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Патент USA US2406538

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Aug- 27, 1945-v
2,406,538
A. A. GRADISAR ET AL
OPTICAL VIEWING AND >ILLUMINATING DEVICE
- Filed Oct. 8, 1945 1
77
_
v2 Sheets-Sheet 1
INVENTOR
ALB/N A. amp/5,42
GUSwUA'LLICH
4
TTQRNEY
2,406,538
Patented Aug. 27, 1946
UNITED STATES PATENT ' OFFICE
2,406,538
OPTICAL VIEWINGD ILLUMINATING
DEVICE
-
Albin A. Gradisar and Gustav E. Guellich; Buff
falo, N. Y., assignors, by mesne assignments,
to American Optical Company, ‘Southbridge,
Mass, a voluntary association ‘
Application October 8, 1943, Serial No. 505,488
' lClaim.
1
This invention relates to new and improved.
means for forming the contour or pro?le of ar
ticles and more particularly relates to new and
improved means for providingillumination dur
ing theforming operation.
'
An object of the invention is to provide new
and improved meansfor forming the pro?le or
contour of. objects which makes such forming
(cram-2)
2
" to each other to form the desired contour or pro
?le on the work blank. Also, where illuminating
means has been employed to illuminate the work
and. tool, due tothe character of illuminating
I means employed it. was not possible to obtain a
' Well de?ned image of the tool and blank and it
was found necessary to provide a mask on the
light source or betweenthe light source ‘and work
and then to continue adjusting said mask from
Another object of the invention is to provide 19 time to time as the forming or cutting proceeded,
or else to use a different mask as the cutting or
new and improved illuminating means for form
forming proceeded, and also necessary to use a,
ing apparatus which facilitates the forming op
different mask for each object of different con
eration and allows more accurate forming of
simpler and more economical.
the
contours.
I
_
" tour. to be formed. , Such errors inthe image, even
.
Another object of the invention is to provide 15. though slight, still introduced errorsrin the size
of the ?nished article.
new and improved means for illuminating a tool
and an area of a work piece in relative position
and for viewing said work piece and tool over a
It will be seen from the above that in order to
obtain the proper contour or pro?le on the object
a well de?ned image thereofmust be obtained,
considerable area whereby the relative position
20 which-is not alwayspossible or feasible by merely
of said tool and work piece may be adjusted.
adjusting a mask or by providing new masks for
Other objects and advantages of the invention
the illuminating means as cutting proceeds and
will be apparent from the following description
for each differently contoured object, such being
taken in connection with the accompanying
time consuming and expensive.
drawings. It will be understood that many
It, therefore, is a principal object of this in--_
changes may be made in the details of construc 25
vention to provide new and improved'means ‘or
tion and arrangement of parts without departing‘
apparatus for forming thecontour or pro?le of
from the spirit of the invention as expressed in
the accompanying claim. We, therefore, do not
wish to be limited to the exact details of con
objects wherein uniform illumination will be ob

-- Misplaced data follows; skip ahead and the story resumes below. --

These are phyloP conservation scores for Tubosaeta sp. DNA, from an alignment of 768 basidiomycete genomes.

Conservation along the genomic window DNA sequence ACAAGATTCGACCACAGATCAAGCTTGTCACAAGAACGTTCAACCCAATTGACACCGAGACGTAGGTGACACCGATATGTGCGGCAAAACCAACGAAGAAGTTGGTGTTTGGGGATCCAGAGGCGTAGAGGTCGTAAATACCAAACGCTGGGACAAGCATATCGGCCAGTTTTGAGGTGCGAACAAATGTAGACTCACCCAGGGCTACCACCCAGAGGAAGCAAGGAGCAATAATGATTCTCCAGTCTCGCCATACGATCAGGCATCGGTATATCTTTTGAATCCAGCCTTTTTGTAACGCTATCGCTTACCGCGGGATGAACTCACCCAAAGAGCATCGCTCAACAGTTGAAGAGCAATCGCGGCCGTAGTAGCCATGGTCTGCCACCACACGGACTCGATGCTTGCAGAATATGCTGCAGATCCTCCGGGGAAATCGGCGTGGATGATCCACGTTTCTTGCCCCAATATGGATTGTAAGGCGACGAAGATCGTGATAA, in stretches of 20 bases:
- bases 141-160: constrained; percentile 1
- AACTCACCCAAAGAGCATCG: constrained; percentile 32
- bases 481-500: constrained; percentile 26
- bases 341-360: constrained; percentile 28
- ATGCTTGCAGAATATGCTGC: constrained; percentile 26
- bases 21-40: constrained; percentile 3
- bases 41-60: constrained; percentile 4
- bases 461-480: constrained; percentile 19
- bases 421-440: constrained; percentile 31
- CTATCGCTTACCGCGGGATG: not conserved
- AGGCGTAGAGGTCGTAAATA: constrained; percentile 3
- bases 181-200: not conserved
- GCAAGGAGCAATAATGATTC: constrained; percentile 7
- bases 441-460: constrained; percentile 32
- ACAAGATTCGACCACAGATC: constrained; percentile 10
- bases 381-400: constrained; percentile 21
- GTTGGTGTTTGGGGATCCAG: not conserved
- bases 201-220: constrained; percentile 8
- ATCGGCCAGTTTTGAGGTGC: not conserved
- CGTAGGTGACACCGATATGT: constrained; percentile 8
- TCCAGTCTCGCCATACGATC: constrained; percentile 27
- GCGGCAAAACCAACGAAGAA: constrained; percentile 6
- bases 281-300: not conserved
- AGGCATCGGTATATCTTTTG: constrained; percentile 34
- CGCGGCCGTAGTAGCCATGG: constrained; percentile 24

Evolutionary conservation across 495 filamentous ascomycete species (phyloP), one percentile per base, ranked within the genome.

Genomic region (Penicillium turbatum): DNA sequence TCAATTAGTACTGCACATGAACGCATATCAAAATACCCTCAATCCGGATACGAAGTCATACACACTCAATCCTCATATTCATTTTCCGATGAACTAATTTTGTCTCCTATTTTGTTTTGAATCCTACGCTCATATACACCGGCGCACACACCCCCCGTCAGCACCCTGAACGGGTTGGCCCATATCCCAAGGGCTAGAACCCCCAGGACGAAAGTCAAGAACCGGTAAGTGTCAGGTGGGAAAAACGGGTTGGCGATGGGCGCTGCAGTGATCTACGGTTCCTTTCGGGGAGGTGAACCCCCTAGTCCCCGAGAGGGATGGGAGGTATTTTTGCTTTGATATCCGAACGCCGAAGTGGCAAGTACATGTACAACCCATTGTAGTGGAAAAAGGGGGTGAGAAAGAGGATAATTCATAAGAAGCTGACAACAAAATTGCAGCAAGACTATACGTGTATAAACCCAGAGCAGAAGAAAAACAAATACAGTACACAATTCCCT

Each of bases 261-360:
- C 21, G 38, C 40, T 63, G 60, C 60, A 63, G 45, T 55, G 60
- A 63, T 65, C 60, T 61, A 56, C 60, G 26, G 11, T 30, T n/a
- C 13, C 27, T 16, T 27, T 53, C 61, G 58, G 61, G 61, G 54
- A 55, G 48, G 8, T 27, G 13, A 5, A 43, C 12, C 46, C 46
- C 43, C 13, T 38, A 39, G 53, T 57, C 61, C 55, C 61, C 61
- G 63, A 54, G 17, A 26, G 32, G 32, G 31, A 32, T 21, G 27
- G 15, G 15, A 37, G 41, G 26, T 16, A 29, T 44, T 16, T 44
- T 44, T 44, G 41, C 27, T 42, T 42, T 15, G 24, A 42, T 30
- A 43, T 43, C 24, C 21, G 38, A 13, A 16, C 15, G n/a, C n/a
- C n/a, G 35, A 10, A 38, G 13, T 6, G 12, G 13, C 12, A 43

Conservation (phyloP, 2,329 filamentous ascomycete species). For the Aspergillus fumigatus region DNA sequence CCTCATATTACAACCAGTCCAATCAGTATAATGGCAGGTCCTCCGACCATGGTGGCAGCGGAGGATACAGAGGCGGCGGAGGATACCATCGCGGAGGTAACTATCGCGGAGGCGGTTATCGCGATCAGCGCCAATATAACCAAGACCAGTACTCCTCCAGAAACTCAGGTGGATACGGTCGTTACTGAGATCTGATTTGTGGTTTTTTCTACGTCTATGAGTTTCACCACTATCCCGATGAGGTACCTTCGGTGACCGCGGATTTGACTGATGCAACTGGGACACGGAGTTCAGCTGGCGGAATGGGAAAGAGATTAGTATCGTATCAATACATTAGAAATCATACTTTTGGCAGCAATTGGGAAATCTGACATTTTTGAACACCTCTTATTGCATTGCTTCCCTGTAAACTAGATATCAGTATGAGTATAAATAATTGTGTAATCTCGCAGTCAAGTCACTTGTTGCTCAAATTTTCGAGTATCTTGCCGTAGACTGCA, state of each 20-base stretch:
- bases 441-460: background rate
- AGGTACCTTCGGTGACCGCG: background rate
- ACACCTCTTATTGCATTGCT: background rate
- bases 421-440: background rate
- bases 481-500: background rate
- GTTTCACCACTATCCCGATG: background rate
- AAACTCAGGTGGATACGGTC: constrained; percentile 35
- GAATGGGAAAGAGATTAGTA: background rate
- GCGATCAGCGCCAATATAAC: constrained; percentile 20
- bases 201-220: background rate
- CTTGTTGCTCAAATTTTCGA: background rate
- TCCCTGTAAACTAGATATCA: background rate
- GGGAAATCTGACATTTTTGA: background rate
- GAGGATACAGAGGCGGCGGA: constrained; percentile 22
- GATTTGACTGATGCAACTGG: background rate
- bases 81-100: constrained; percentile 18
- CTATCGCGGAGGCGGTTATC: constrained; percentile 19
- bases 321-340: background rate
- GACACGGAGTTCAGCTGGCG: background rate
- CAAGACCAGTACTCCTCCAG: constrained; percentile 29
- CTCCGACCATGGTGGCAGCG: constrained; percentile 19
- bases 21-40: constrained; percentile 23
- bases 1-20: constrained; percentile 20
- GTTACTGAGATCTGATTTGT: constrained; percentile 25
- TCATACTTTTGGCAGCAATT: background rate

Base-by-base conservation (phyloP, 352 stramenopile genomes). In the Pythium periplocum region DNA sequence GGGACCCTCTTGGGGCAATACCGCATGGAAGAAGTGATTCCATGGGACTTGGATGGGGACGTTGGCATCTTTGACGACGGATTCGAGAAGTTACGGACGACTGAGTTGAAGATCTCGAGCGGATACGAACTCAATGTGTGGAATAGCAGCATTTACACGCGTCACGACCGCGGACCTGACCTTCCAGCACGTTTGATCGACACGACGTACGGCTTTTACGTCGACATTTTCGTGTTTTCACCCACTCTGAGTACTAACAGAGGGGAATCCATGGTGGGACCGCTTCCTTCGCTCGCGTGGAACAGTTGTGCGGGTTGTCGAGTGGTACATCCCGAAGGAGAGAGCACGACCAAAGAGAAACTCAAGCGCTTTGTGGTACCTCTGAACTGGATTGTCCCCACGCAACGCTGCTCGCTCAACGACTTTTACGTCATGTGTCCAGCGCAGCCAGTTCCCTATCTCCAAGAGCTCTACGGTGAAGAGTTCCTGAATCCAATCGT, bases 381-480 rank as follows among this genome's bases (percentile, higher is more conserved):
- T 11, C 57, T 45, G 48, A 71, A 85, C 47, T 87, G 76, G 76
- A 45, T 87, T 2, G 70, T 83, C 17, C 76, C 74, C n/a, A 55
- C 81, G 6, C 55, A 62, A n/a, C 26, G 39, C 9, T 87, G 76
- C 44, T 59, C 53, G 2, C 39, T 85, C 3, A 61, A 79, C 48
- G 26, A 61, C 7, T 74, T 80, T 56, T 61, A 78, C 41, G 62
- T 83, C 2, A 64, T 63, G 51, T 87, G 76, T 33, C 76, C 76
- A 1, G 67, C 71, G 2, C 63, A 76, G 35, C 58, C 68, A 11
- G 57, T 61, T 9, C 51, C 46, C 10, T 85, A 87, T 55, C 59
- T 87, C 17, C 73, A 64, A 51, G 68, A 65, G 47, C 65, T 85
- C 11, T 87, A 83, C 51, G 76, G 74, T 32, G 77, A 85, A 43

tained over the entire illuminated area and a well
struction and arrangement of parts shown and 30 de?ned image of the tool and work may be ob-_.
tained at all times without the necessity of marl’
described as the preferred form has been given by
ing the light source as necessary with prior art
way of illustration only.
>
'
Referring to the drawings:
'
I
arrangements.
'
g
‘
'
Referring more particularly, to the drawings
Fig. 1 is a diagrammatic view,_ partly in section,
35 wherein similar reference. characters designate‘
showing the apparatus in operative position;
corresponding parts throughout the several views.
Fig. 2 is a sectional view taken on line 2-2 of
the apparatus embodying the invention and
Fig. 1 looking in the direction of the arrows and
adapted for carrying out the forming process is
showing the tool and work in operative position;
shown in Fig.‘ 1 and consists of a viewing micro
Fig. 3 is a sectional view of the illuminating ap
paratus shown in Fig. 1 but on an enlarged scale; 40 scope which comprises an eyepiece I andan ob
jective
between which is positioned the roof
Fig. 4 is an end view showing the grinding tool
prism
3
for
directing the image received by the
in operative position relative to a round blank;
objective 2 into the eyepiece and also for inverting
and
said image.
Fig. 5 is aview similar to Fig. 4 but showing a
Aligned with the objective 2 is provided the
45
work blank similar to that shown in Fig. 1.
tubular member 4 containing the window 5.
In the past, machines for forming the contour
In alignment with the microscope and adapted
or pro?les of objects have been provided with
to
be viewed therethrough is provided the work
viewing means and in some cases with illuminat
piece 6, on which the desired contour or pro?le
means.
is to be formed, and the grinding wheel or other.
Where the viewing means has been employed
tool ‘I for forming such contour.
‘
without illuminating means it was difllcult if at
all possible to view the tool and blank and it was
not possible to obtain. a well de?ned shadow of
at least a portion of the blank and tool to allow
For illuminating an area of the work piece and
the tool is provided the illuminator 8 which is
shown in section in Fig. 3 ‘onan enlarged scale.
This illuminator 8 comprises a tubular body
the operator to guide the tool and work relative 55
2,406,538
3
‘ member 9 having the supporting flange l0 secured
of the objective lens system II. This arrange-7
thereto for securing the illuminator in desired po
ment provides more uniform illumination over
the entire illuminated area and also simpli?es the
‘ sition' on the machine'relative to the tool, work
i andv microscope. This flange It] may have bolts
positioning of’ the lamp is relative to the dia